The Spectro-Photometer for the History of the Universe, Epoch of Reionization and Ices Explorer (SPHEREx) mission is a planned two-year mission funded at $242 million (not including launch costs).

SPHEREx will survey the sky in optical as well as near-infrared light which, though not visible to the human eye, serves as a powerful tool for answering cosmic questions. Astronomers will use the mission to gather data on more than 300 million galaxies, as well as more than 100 million stars in our own Milky Way.

SPHEREx will survey hundreds of millions of galaxies near and far, some so distant their light has taken 10 billion years to reach Earth. In the Milky Way, the mission will search for water and organic molecules - essentials for life, as we know it - in stellar nurseries, regions where stars are born from gas and dust, as well as disks around stars where new planets could be forming.

Every six months, SPHEREx will survey the entire sky using technologies adapted from Earth satellites and interplanetary spacecraft. The mission will create a map of the entire sky in 96 different color bands, far exceeding the color resolution of previous all-sky maps. It also will identify targets for more detailed study by future missions, such as NASA's James Webb Space Telescope and Wide Field Infrared Survey Telescope.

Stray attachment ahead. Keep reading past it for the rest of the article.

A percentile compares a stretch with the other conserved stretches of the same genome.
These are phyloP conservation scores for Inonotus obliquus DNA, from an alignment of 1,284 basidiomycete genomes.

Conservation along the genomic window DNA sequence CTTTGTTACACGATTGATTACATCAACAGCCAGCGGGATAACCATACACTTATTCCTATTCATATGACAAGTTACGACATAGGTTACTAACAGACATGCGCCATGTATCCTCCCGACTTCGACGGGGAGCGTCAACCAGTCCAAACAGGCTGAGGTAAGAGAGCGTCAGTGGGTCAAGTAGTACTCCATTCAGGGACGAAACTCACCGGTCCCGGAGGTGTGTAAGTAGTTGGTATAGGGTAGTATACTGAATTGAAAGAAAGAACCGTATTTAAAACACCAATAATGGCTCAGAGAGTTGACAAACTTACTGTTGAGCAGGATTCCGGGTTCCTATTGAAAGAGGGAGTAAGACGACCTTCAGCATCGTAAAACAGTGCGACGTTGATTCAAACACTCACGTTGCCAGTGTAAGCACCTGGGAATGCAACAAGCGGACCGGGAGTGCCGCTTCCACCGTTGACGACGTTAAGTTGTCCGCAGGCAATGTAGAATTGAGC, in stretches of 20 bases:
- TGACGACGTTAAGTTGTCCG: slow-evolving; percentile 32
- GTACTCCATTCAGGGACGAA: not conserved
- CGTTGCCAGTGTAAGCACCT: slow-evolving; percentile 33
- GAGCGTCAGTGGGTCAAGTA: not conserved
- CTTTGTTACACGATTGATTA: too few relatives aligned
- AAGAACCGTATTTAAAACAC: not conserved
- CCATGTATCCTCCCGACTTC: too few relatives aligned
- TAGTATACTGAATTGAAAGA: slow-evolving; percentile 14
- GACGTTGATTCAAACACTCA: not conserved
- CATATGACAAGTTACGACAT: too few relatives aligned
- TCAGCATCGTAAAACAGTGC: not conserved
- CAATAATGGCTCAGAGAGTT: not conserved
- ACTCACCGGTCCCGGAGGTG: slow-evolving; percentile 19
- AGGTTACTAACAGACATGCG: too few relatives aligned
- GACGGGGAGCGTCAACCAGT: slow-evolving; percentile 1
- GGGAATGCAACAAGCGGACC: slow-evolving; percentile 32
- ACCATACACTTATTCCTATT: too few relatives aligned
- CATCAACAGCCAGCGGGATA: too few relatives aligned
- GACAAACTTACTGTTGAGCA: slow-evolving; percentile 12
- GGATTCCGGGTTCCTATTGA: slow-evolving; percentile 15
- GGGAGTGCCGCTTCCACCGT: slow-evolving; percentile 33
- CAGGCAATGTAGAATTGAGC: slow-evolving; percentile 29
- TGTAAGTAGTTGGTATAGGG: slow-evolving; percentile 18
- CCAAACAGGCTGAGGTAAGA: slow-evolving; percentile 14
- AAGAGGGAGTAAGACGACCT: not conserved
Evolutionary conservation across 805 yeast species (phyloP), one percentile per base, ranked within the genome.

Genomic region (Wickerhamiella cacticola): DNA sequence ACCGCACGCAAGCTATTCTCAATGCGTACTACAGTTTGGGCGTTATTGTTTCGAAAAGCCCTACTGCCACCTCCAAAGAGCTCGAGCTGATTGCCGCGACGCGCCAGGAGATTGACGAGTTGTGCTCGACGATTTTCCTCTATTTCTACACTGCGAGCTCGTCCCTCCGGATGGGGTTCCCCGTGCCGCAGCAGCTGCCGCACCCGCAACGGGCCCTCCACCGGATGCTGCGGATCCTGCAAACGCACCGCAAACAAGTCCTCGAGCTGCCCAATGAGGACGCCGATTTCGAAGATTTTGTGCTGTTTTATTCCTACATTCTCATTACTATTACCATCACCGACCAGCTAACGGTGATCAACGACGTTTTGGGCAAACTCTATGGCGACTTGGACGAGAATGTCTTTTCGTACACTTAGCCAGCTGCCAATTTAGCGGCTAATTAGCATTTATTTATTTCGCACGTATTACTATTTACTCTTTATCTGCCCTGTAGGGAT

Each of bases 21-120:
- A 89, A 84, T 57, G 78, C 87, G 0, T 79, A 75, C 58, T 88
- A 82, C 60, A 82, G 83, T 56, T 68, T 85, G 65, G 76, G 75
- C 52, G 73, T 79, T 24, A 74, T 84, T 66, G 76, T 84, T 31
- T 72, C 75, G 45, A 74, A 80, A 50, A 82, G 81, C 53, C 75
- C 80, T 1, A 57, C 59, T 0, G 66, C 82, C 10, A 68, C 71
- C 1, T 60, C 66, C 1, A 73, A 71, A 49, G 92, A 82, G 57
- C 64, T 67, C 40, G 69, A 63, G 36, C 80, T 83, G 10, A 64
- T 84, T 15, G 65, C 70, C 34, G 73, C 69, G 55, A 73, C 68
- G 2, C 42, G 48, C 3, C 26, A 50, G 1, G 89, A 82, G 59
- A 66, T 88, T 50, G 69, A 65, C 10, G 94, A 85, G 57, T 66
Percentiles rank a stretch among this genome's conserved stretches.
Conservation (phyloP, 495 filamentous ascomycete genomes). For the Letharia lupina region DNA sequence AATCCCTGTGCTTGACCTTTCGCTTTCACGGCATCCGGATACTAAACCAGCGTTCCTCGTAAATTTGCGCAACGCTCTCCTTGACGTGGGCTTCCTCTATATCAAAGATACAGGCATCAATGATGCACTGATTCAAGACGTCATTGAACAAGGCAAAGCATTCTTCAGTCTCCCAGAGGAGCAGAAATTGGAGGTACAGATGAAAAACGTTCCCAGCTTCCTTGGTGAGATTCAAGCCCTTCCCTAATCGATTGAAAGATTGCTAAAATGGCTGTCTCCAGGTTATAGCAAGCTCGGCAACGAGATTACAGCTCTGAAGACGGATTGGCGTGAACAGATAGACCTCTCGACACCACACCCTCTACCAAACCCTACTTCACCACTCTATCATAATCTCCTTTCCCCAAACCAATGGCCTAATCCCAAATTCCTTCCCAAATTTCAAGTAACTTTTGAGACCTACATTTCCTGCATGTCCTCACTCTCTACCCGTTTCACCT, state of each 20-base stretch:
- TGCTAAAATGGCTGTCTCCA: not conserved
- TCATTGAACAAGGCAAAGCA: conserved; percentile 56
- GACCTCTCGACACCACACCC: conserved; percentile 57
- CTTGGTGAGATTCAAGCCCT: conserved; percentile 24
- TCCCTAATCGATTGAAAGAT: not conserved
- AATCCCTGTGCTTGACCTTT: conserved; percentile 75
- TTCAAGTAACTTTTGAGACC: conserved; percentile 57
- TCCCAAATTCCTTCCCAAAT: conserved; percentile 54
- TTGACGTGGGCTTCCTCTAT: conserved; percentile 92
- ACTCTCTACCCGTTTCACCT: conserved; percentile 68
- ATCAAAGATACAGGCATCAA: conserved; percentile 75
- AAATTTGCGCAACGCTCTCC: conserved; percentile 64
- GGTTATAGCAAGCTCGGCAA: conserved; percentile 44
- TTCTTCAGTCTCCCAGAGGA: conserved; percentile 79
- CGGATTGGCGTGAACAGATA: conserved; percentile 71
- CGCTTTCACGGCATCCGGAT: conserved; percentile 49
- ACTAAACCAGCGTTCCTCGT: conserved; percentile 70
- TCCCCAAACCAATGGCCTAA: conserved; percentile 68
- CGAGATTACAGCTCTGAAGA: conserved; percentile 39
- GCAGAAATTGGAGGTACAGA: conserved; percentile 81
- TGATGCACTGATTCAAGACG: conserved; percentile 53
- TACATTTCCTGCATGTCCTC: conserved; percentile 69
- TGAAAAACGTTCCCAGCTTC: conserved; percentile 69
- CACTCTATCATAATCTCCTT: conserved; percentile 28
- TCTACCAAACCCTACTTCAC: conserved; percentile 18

SPHEREx PI Dr. Jamie Bock leads the investigation. The California Institute of Technology and Jet Propulsion Laboratory will develop the SPHEREx payload. The spacecraft will be supplied by Ball Aerospace. The Korea Astronomy and Space Science Institute will contribute the non-flight cryogenic test chamber. The data will be made publicly available through the Infrared Processing and Analysis Center. In addition to the CalTech/JPL and international scientists, the SPHEREx team includes scientists at institutions across the country, including UC Irvine, Ohio State University, the Harvard-Smithsonian Center for Astrophysics, Arizona State University, the University of Arizona, Rochester Institute of Technology, Argonne National Laboratory, and Johns Hopkins University.